Diagnosing Autism, Part 3: Growing Pains
This is going to make a whole lot more sense if you read Part 1 and Part 2.
In thinking about the evolution of the diagnosis of autism, it's instructional to look at another group of people whose traits have been similarly pathologized: the LGBTQ+ community.
Like autistic people, the various versions of non-heterosexuality have taken their turn through the DSM and its many revisions. And the description of these traits has undergone a similar evolution.
Both autism and non-heterosexuality began their psychiatric diagnostic journey as an "abnormal" expression of humanity, the specific characteristics of which were described as aberrations in relating to other "normal" humans. The focus of the language of diagnosis was on how uncomfortable these individuals made those around them.
But what happened next is interesting. While autism has essentially stalled out in its progression of understanding, psychiatric professionals eventually realized that homosexuality might be a normal variation of humanity in some people. For a while there, we hung on to the notion that those who did not desire to be homosexual should be "cured," but eventually we created clinical separation between a person's sexual traits and their co-occurring mental health conditions.
What's Next For Autism?
As I see it, there are two distinct groups of autistic advocates. One group would prefer to expand the diagnosis of autism so that more variations of autistic people would be eligible for diagnosis. The other would eliminate the diagnosis entirely, embracing autism as a normal human variation. And I think there's utility in both perspectives. While I believe that defining autism as a disorder does a great disservice to all autistic people, I also recognize that the diagnosis serves us in that it allows for access to services and supports that would not otherwise be funded. So how do we resolve this?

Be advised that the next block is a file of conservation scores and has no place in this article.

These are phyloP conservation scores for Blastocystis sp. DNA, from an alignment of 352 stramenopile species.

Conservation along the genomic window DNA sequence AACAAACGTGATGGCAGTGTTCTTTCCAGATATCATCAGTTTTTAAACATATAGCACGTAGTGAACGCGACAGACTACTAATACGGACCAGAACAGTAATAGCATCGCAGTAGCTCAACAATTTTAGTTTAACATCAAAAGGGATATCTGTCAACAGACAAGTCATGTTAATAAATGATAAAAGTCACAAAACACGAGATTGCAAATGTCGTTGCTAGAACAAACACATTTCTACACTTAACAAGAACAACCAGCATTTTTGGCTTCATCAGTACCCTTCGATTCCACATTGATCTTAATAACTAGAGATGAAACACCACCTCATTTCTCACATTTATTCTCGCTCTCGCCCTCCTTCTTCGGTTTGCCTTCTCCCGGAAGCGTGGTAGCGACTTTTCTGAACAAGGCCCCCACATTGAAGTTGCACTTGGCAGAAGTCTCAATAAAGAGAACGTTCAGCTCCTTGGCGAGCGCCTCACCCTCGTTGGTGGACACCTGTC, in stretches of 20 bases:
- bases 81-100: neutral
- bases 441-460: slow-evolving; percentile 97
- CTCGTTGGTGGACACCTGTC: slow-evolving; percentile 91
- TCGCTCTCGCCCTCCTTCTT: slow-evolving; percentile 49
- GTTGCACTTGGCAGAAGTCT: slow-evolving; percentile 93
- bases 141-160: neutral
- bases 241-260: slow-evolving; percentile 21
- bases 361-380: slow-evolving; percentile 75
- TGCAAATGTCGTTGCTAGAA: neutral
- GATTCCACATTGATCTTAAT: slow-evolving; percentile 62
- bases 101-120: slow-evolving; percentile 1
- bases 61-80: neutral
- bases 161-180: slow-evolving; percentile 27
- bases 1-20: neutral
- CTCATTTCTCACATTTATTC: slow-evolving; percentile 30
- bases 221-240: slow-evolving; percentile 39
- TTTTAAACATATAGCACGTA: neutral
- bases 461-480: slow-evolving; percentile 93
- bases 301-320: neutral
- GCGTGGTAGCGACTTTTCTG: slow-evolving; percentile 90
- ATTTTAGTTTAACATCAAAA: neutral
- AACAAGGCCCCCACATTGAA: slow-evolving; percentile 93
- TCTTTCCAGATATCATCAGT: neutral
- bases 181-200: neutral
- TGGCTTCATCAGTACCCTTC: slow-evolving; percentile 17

Truly, it's not entirely up to us. The medical community was slow to accept the reasoning of the LGBTQ+ community and I don't see it becoming more adept at adopting new social paradigms anytime soon. I think it's most likely that the diagnostic evolution of autism will follow the path of homosexuality in the medical community, and will eventually be considered a normal variation of humanity. So, we should expect an awkward phase of "curing" those who want to be normal while accepting those who are happy to be who they are. It's not ideal, but it is a painfully small step in the right direction. And it might be the best we can do for a while.
But if the diagnosis of autism leaves the DSM, how do we maintain access to necessary support services for autistic people? It's an unpleasant question because it assumes that external gatekeepers will always be present, limiting access to only those who are deemed worthy. But it's the real world, and I don't see the gatekeeper function being eliminated from our system in the near future. Until then, I think the wisest course of action is for medical providers to begin to view autism as a neurotype with many co-occurring conditions, and to start considering therapies and support services based on those conditions rather than for autism itself.
American Psychological Association. (1968). Diagnostic and statistical manual of mental disorders (2nd ed.)
American Psychiatric Association. (1973). Homosexuality and sexuality orientation disturbance: Proposed change in DSM-II, 6th printing, page 44. APA Document Reference No. 730008. https://pages.uoregon.edu/eherman/teaching/texts/DSM-II_Homosexuality_Revision.pdf
American Psychiatric Association. (1980). Diagnostic and statistical manual of mental disorders (3rd ed.).
American Psychiatric Association. (1987). Diagnostic and statistical manual of mental disorders (3rd ed., rev.).
American Psychiatric Association. Diagnostic and statistical manual of mental disorders. 5th ed. Arlington, VA: American Psychiatric Association; 2013.